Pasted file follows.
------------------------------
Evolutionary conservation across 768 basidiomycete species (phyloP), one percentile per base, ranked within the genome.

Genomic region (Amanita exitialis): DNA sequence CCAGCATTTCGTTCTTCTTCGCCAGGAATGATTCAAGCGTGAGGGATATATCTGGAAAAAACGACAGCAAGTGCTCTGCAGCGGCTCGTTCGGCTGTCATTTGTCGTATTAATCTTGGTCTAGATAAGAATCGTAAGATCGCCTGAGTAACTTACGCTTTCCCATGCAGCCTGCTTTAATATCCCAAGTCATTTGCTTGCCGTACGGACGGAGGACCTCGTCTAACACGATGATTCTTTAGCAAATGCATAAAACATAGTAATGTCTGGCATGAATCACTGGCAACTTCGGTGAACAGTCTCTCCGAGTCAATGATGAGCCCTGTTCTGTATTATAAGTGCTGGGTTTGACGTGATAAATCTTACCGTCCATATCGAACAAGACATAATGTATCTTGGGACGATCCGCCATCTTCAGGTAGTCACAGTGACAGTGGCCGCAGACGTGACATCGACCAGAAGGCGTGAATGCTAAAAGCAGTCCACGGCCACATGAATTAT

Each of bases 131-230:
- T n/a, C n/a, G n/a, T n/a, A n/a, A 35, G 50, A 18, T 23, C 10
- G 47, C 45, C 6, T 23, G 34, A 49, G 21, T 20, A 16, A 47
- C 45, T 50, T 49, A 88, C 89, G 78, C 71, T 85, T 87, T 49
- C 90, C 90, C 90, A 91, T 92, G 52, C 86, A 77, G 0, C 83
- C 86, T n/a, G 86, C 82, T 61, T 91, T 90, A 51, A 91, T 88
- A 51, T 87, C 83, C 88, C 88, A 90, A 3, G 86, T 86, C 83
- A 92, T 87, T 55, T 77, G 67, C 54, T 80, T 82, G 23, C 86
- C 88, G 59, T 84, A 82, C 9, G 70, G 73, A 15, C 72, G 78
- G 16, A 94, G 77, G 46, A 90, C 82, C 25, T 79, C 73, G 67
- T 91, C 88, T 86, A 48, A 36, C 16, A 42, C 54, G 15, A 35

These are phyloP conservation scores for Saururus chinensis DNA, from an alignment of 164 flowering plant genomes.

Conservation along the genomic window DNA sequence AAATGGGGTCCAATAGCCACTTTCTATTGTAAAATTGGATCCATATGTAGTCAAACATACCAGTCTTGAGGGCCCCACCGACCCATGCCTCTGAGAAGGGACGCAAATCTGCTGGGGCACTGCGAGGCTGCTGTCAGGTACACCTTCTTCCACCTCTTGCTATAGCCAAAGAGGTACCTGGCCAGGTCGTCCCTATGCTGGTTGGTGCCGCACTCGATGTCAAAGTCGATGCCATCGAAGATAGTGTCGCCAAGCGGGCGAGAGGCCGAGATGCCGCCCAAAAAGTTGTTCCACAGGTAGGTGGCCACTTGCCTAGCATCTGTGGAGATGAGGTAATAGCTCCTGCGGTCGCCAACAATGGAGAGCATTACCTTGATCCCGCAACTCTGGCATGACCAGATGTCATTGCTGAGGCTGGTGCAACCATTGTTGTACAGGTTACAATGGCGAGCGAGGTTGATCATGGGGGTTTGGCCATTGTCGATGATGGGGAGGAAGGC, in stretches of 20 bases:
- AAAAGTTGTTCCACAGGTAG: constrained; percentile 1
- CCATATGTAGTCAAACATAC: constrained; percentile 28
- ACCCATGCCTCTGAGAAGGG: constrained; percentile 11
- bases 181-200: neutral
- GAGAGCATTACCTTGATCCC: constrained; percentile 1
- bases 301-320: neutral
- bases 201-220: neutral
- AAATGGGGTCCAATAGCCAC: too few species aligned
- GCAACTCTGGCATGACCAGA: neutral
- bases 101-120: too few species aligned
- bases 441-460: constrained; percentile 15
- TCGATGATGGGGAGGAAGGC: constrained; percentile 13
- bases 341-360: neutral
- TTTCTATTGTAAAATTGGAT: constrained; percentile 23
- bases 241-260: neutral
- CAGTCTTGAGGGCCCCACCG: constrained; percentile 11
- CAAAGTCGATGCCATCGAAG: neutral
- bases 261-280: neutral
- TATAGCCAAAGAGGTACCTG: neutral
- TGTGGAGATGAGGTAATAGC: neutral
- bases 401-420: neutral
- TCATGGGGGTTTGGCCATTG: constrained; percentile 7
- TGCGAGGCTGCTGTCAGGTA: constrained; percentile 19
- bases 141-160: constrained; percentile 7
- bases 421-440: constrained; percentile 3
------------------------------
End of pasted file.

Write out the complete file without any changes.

Evolutionary conservation across 768 basidiomycete species (phyloP), one percentile per base, ranked within the genome.

Genomic region (Amanita exitialis): DNA sequence CCAGCATTTCGTTCTTCTTCGCCAGGAATGATTCAAGCGTGAGGGATATATCTGGAAAAAACGACAGCAAGTGCTCTGCAGCGGCTCGTTCGGCTGTCATTTGTCGTATTAATCTTGGTCTAGATAAGAATCGTAAGATCGCCTGAGTAACTTACGCTTTCCCATGCAGCCTGCTTTAATATCCCAAGTCATTTGCTTGCCGTACGGACGGAGGACCTCGTCTAACACGATGATTCTTTAGCAAATGCATAAAACATAGTAATGTCTGGCATGAATCACTGGCAACTTCGGTGAACAGTCTCTCCGAGTCAATGATGAGCCCTGTTCTGTATTATAAGTGCTGGGTTTGACGTGATAAATCTTACCGTCCATATCGAACAAGACATAATGTATCTTGGGACGATCCGCCATCTTCAGGTAGTCACAGTGACAGTGGCCGCAGACGTGACATCGACCAGAAGGCGTGAATGCTAAAAGCAGTCCACGGCCACATGAATTAT

Each of bases 131-230:
- T n/a, C n/a, G n/a, T n/a, A n/a, A 35, G 50, A 18, T 23, C 10
- G 47, C 45, C 6, T 23, G 34, A 49, G 21, T 20, A 16, A 47
- C 45, T 50, T 49, A 88, C 89, G 78, C 71, T 85, T 87, T 49
- C 90, C 90, C 90, A 91, T 92, G 52, C 86, A 77, G 0, C 83
- C 86, T n/a, G 86, C 82, T 61, T 91, T 90, A 51, A 91, T 88
- A 51, T 87, C 83, C 88, C 88, A 90, A 3, G 86, T 86, C 83
- A 92, T 87, T 55, T 77, G 67, C 54, T 80, T 82, G 23, C 86
- C 88, G 59, T 84, A 82, C 9, G 70, G 73, A 15, C 72, G 78
- G 16, A 94, G 77, G 46, A 90, C 82, C 25, T 79, C 73, G 67
- T 91, C 88, T 86, A 48, A 36, C 16, A 42, C 54, G 15, A 35

These are phyloP conservation scores for Saururus chinensis DNA, from an alignment of 164 flowering plant genomes.

Conservation along the genomic window DNA sequence AAATGGGGTCCAATAGCCACTTTCTATTGTAAAATTGGATCCATATGTAGTCAAACATACCAGTCTTGAGGGCCCCACCGACCCATGCCTCTGAGAAGGGACGCAAATCTGCTGGGGCACTGCGAGGCTGCTGTCAGGTACACCTTCTTCCACCTCTTGCTATAGCCAAAGAGGTACCTGGCCAGGTCGTCCCTATGCTGGTTGGTGCCGCACTCGATGTCAAAGTCGATGCCATCGAAGATAGTGTCGCCAAGCGGGCGAGAGGCCGAGATGCCGCCCAAAAAGTTGTTCCACAGGTAGGTGGCCACTTGCCTAGCATCTGTGGAGATGAGGTAATAGCTCCTGCGGTCGCCAACAATGGAGAGCATTACCTTGATCCCGCAACTCTGGCATGACCAGATGTCATTGCTGAGGCTGGTGCAACCATTGTTGTACAGGTTACAATGGCGAGCGAGGTTGATCATGGGGGTTTGGCCATTGTCGATGATGGGGAGGAAGGC, in stretches of 20 bases:
- AAAAGTTGTTCCACAGGTAG: constrained; percentile 1
- CCATATGTAGTCAAACATAC: constrained; percentile 28
- ACCCATGCCTCTGAGAAGGG: constrained; percentile 11
- bases 181-200: neutral
- GAGAGCATTACCTTGATCCC: constrained; percentile 1
- bases 301-320: neutral
- bases 201-220: neutral
- AAATGGGGTCCAATAGCCAC: too few species aligned
- GCAACTCTGGCATGACCAGA: neutral
- bases 101-120: too few species aligned
- bases 441-460: constrained; percentile 15
- TCGATGATGGGGAGGAAGGC: constrained; percentile 13
- bases 341-360: neutral
- TTTCTATTGTAAAATTGGAT: constrained; percentile 23
- bases 241-260: neutral
- CAGTCTTGAGGGCCCCACCG: constrained; percentile 11
- CAAAGTCGATGCCATCGAAG: neutral
- bases 261-280: neutral
- TATAGCCAAAGAGGTACCTG: neutral
- TGTGGAGATGAGGTAATAGC: neutral
- bases 401-420: neutral
- TCATGGGGGTTTGGCCATTG: constrained; percentile 7
- TGCGAGGCTGCTGTCAGGTA: constrained; percentile 19
- bases 141-160: constrained; percentile 7
- bases 421-440: constrained; percentile 3